A few months ago, I went grocery shopping in the morning on the first of the month, and I couldn’t believe how crowded it was. After all, it wasn’t a Saturday morning when the usual grocery shopping rush occurs, but a Wednesday morning.
I waited in line to pay for over 20 minutes. When I asked the cashier what was going on, she said that it was the first of the month, so many people’s SNAP benefits had just replenished. These people were stocking up after possibly having had very little to eat at the end of the month when they were out of funds.
This phenomenon is not unusual. Many people who are living on a tight budget (with or without receiving SNAP), after scrimping and doing without for the last 10 to 14 days of the month, are happy to go shopping and stock up. The problem is that this stock up can consume most of their food budget, and the cycle starts all over again.
I mentioned in my last post that my family is experiencing a period of low income and a tight budget. Luckily, I don’t foresee this situation remaining stagnant for years. Within another year or two, my husband will be eligible to apply for a much better job, and as my kids grow up and become more self-sufficient, I should have more time to grow my freelance business.
However, for now, we sometimes run into this feast or famine pattern. In our high cost of living area, we budget $700 a month for groceries for our family of 5. (We have food intolerances including beans, gluten, dairy, and eggs, so we have to eat a special diet.) The last week of the month, we’re eating an odd mix of foods, and we don’t have as many fruits and vegetables as we’d like.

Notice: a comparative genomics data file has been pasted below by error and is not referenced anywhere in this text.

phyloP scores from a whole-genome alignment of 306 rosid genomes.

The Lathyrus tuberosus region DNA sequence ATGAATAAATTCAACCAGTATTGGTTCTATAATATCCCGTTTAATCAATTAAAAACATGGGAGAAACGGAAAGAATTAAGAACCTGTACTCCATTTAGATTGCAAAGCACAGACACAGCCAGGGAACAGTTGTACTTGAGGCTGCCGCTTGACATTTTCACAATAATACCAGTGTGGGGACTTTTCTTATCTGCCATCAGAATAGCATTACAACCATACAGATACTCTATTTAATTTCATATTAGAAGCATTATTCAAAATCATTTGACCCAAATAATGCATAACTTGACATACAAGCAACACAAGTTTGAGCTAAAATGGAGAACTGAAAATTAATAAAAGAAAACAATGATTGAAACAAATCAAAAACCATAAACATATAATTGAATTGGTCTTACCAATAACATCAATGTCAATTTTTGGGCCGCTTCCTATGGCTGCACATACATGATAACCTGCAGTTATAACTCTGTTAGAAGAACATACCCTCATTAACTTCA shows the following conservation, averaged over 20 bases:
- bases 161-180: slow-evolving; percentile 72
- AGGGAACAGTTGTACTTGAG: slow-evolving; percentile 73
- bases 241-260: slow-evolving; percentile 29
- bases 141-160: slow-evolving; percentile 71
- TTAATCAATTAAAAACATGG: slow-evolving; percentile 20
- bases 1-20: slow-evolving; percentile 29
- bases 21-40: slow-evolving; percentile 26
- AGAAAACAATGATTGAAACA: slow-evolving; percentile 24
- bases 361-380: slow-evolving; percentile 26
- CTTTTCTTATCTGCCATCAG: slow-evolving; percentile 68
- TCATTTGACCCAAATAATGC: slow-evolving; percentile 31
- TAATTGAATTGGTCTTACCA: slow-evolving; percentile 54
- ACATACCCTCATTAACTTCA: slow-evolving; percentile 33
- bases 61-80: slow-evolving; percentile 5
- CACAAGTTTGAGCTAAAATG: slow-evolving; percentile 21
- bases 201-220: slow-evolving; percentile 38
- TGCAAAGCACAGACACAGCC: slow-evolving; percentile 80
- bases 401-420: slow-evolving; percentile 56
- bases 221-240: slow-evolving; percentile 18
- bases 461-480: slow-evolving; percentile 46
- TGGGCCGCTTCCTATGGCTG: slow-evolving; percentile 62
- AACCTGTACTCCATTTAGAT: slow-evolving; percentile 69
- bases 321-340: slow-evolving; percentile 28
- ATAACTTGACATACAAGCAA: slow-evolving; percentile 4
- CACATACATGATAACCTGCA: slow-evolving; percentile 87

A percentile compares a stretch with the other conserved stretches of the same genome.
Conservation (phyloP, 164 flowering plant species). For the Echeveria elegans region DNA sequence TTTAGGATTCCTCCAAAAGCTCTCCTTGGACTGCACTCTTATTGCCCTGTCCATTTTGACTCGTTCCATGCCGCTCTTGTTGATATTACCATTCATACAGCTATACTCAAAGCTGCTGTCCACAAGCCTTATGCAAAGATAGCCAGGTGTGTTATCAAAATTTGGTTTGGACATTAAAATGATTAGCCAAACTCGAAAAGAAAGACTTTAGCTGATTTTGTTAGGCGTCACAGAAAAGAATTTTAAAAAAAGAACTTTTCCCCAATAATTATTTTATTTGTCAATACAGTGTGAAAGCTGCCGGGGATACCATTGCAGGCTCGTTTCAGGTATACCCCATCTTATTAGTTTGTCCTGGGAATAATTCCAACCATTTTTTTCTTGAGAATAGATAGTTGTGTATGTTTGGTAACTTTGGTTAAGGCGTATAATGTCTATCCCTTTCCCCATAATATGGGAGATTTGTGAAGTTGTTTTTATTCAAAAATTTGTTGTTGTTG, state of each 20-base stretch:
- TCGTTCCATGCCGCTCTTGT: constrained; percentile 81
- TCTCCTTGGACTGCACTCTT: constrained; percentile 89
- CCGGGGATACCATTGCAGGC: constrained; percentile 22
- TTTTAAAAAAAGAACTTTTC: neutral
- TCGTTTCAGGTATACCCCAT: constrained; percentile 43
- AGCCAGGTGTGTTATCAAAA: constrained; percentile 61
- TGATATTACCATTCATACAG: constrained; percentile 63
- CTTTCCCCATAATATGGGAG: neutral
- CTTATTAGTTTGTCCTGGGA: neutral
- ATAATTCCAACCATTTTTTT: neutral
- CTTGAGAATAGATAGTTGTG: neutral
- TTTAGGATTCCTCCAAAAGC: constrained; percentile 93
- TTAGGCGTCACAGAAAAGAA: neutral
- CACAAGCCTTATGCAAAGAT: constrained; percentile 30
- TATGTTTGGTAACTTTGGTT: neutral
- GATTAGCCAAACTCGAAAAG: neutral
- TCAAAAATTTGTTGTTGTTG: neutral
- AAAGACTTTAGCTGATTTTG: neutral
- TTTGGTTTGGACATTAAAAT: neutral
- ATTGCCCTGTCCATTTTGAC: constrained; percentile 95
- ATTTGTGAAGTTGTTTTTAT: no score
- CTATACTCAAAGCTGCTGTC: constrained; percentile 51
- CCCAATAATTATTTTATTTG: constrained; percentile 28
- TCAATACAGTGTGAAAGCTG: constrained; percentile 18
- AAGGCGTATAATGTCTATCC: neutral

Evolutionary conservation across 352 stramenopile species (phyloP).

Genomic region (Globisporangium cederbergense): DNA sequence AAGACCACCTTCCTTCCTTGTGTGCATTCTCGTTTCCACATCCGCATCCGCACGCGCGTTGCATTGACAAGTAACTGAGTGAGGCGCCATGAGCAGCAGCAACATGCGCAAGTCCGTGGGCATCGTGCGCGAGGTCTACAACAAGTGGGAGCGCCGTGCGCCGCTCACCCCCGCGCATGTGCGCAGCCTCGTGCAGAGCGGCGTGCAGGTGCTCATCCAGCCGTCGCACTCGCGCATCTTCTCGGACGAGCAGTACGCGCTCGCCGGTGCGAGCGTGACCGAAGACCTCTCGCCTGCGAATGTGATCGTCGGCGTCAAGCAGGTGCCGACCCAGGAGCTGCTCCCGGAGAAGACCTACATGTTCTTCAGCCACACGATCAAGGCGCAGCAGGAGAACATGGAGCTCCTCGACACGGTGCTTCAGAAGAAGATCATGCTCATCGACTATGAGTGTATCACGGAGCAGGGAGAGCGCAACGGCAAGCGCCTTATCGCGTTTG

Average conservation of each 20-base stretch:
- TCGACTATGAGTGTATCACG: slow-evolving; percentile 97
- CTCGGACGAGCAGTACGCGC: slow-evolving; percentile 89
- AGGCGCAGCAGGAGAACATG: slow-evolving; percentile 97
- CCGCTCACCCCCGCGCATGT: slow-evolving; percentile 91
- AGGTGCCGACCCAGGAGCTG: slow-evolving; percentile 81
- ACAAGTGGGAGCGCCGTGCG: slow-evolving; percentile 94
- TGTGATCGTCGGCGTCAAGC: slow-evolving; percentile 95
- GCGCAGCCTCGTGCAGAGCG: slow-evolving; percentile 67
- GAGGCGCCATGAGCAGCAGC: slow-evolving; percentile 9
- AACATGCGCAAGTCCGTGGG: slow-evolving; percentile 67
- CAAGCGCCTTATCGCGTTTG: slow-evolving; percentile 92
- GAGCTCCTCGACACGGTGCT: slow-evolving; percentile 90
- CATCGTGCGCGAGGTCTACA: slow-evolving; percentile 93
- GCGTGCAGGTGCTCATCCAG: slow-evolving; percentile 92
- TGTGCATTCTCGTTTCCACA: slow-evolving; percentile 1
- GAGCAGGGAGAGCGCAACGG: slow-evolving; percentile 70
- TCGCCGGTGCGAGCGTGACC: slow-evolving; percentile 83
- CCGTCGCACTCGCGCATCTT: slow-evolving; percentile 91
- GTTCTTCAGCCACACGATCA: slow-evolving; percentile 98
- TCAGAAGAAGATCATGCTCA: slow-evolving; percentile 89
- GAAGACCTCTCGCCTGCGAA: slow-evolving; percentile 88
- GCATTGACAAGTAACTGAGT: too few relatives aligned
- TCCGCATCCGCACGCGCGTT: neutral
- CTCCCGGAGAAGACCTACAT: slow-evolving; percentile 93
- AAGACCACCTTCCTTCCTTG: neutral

Spend the Same Amount Every Day to Avoid Feast and Famine
I’ve been researching different strategies to help with our grocery budget. One that I found is rather basic–determine how much you can spend per day on groceries. For instance, in February, we can spend $25 a day on groceries ($700 divided by 28 days), while in May, we can only spend $22.58 per day.
If I’ve not been to the grocery store for 6 days, I’ll theoretically have $135.48 to spend on that trip, based on a 31 day month.
Using this pattern, I can avoid the feast or famine food cycle by making sure I have enough grocery money, even at the end of the month.
Drawbacks to Spending the Same Amount Every Day
The biggest drawback I see to spending the same amount every day is that there is not much flexibility to take advantage of sales. For instance, if I normally buy ground turkey for $2.95 a pound, but it’s on sale for $2.45 a pound, I should stock up. Maybe I’d buy 25 pounds at this discounted rate. That right there would cost me $61.25, or almost half of my weekly budget.
However, it would save me $12.50 on ground turkey, and the stock would last us a few months.
While spending the same amount every day helps even out the feast or famine cycle, it may not be the best way to stretch your grocery dollars. Instead, I prefer to buy on sale in bulk so I pay less and get more food, even if it means at the end of the month, each meal with meat has ground turkey in it.
How do you handle your grocery budget? Do you set a fixed amount to spend each week, or do you set a fixed amount for the month so you can take advantage of sales?
Melissa is a writer and virtual assistant. She earned her Master’s from Southern Illinois University, and her Bachelor’s in English from the University of Michigan. When she’s not working, you can find her homeschooling her kids, reading a good book, or cooking. She resides in Arizona where she dislikes the summer heat but loves the natural beauty of the area.